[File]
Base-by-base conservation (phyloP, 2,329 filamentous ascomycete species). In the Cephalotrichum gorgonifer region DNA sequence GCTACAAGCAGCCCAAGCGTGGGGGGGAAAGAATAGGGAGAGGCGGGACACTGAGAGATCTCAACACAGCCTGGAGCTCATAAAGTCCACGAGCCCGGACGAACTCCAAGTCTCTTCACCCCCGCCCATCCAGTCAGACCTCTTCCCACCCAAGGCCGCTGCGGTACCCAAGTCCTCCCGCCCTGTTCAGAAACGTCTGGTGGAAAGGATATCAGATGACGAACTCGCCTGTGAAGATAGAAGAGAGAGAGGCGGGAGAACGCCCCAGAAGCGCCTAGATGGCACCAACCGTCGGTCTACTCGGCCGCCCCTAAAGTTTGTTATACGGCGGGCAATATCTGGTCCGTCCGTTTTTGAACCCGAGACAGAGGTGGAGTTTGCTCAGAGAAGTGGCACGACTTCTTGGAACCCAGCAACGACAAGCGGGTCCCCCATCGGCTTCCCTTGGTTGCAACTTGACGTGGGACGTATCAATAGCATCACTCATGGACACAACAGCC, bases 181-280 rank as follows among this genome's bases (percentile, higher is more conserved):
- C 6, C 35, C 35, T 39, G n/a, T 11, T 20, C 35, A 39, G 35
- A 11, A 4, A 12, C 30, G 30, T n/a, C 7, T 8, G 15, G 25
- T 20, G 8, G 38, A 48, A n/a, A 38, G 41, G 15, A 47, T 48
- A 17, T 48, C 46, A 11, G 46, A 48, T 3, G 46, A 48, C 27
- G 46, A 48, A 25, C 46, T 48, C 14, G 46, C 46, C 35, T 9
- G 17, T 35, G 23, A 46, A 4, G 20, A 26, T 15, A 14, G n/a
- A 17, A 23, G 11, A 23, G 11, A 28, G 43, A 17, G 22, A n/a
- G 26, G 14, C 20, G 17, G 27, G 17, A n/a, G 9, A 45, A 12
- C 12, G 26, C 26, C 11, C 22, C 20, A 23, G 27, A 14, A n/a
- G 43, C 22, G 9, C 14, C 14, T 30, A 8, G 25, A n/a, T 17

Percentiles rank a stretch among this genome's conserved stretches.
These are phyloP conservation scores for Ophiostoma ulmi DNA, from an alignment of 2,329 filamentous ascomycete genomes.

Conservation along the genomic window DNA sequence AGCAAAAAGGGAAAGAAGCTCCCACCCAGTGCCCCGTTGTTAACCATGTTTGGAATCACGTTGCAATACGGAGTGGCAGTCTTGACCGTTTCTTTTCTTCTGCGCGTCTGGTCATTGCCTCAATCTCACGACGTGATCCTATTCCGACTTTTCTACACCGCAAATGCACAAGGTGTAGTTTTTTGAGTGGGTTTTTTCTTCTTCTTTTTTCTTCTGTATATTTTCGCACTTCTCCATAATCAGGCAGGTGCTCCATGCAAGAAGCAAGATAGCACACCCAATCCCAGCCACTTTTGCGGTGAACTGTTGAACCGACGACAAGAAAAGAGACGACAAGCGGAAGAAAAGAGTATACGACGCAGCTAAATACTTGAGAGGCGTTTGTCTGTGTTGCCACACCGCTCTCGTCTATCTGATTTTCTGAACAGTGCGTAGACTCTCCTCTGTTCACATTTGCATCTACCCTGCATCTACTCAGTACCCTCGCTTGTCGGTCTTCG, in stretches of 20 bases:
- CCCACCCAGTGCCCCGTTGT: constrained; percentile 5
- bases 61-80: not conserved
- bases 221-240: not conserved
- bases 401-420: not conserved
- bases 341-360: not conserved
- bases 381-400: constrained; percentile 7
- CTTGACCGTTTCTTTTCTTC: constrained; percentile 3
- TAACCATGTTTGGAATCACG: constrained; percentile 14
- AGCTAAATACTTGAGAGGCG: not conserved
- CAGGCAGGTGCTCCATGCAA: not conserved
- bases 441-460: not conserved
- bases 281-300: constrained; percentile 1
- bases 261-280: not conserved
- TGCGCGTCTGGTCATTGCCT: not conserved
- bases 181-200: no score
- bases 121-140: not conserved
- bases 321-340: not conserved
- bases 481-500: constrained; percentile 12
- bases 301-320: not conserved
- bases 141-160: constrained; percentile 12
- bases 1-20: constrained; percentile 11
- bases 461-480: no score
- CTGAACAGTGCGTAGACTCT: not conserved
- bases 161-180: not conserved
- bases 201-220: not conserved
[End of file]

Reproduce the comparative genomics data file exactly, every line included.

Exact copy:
Base-by-base conservation (phyloP, 2,329 filamentous ascomycete species). In the Cephalotrichum gorgonifer region DNA sequence GCTACAAGCAGCCCAAGCGTGGGGGGGAAAGAATAGGGAGAGGCGGGACACTGAGAGATCTCAACACAGCCTGGAGCTCATAAAGTCCACGAGCCCGGACGAACTCCAAGTCTCTTCACCCCCGCCCATCCAGTCAGACCTCTTCCCACCCAAGGCCGCTGCGGTACCCAAGTCCTCCCGCCCTGTTCAGAAACGTCTGGTGGAAAGGATATCAGATGACGAACTCGCCTGTGAAGATAGAAGAGAGAGAGGCGGGAGAACGCCCCAGAAGCGCCTAGATGGCACCAACCGTCGGTCTACTCGGCCGCCCCTAAAGTTTGTTATACGGCGGGCAATATCTGGTCCGTCCGTTTTTGAACCCGAGACAGAGGTGGAGTTTGCTCAGAGAAGTGGCACGACTTCTTGGAACCCAGCAACGACAAGCGGGTCCCCCATCGGCTTCCCTTGGTTGCAACTTGACGTGGGACGTATCAATAGCATCACTCATGGACACAACAGCC, bases 181-280 rank as follows among this genome's bases (percentile, higher is more conserved):
- C 6, C 35, C 35, T 39, G n/a, T 11, T 20, C 35, A 39, G 35
- A 11, A 4, A 12, C 30, G 30, T n/a, C 7, T 8, G 15, G 25
- T 20, G 8, G 38, A 48, A n/a, A 38, G 41, G 15, A 47, T 48
- A 17, T 48, C 46, A 11, G 46, A 48, T 3, G 46, A 48, C 27
- G 46, A 48, A 25, C 46, T 48, C 14, G 46, C 46, C 35, T 9
- G 17, T 35, G 23, A 46, A 4, G 20, A 26, T 15, A 14, G n/a
- A 17, A 23, G 11, A 23, G 11, A 28, G 43, A 17, G 22, A n/a
- G 26, G 14, C 20, G 17, G 27, G 17, A n/a, G 9, A 45, A 12
- C 12, G 26, C 26, C 11, C 22, C 20, A 23, G 27, A 14, A n/a
- G 43, C 22, G 9, C 14, C 14, T 30, A 8, G 25, A n/a, T 17

Percentiles rank a stretch among this genome's conserved stretches.
These are phyloP conservation scores for Ophiostoma ulmi DNA, from an alignment of 2,329 filamentous ascomycete genomes.

Conservation along the genomic window DNA sequence AGCAAAAAGGGAAAGAAGCTCCCACCCAGTGCCCCGTTGTTAACCATGTTTGGAATCACGTTGCAATACGGAGTGGCAGTCTTGACCGTTTCTTTTCTTCTGCGCGTCTGGTCATTGCCTCAATCTCACGACGTGATCCTATTCCGACTTTTCTACACCGCAAATGCACAAGGTGTAGTTTTTTGAGTGGGTTTTTTCTTCTTCTTTTTTCTTCTGTATATTTTCGCACTTCTCCATAATCAGGCAGGTGCTCCATGCAAGAAGCAAGATAGCACACCCAATCCCAGCCACTTTTGCGGTGAACTGTTGAACCGACGACAAGAAAAGAGACGACAAGCGGAAGAAAAGAGTATACGACGCAGCTAAATACTTGAGAGGCGTTTGTCTGTGTTGCCACACCGCTCTCGTCTATCTGATTTTCTGAACAGTGCGTAGACTCTCCTCTGTTCACATTTGCATCTACCCTGCATCTACTCAGTACCCTCGCTTGTCGGTCTTCG, in stretches of 20 bases:
- CCCACCCAGTGCCCCGTTGT: constrained; percentile 5
- bases 61-80: not conserved
- bases 221-240: not conserved
- bases 401-420: not conserved
- bases 341-360: not conserved
- bases 381-400: constrained; percentile 7
- CTTGACCGTTTCTTTTCTTC: constrained; percentile 3
- TAACCATGTTTGGAATCACG: constrained; percentile 14
- AGCTAAATACTTGAGAGGCG: not conserved
- CAGGCAGGTGCTCCATGCAA: not conserved
- bases 441-460: not conserved
- bases 281-300: constrained; percentile 1
- bases 261-280: not conserved
- TGCGCGTCTGGTCATTGCCT: not conserved
- bases 181-200: no score
- bases 121-140: not conserved
- bases 321-340: not conserved
- bases 481-500: constrained; percentile 12
- bases 301-320: not conserved
- bases 141-160: constrained; percentile 12
- bases 1-20: constrained; percentile 11
- bases 461-480: no score
- CTGAACAGTGCGTAGACTCT: not conserved
- bases 161-180: not conserved
- bases 201-220: not conserved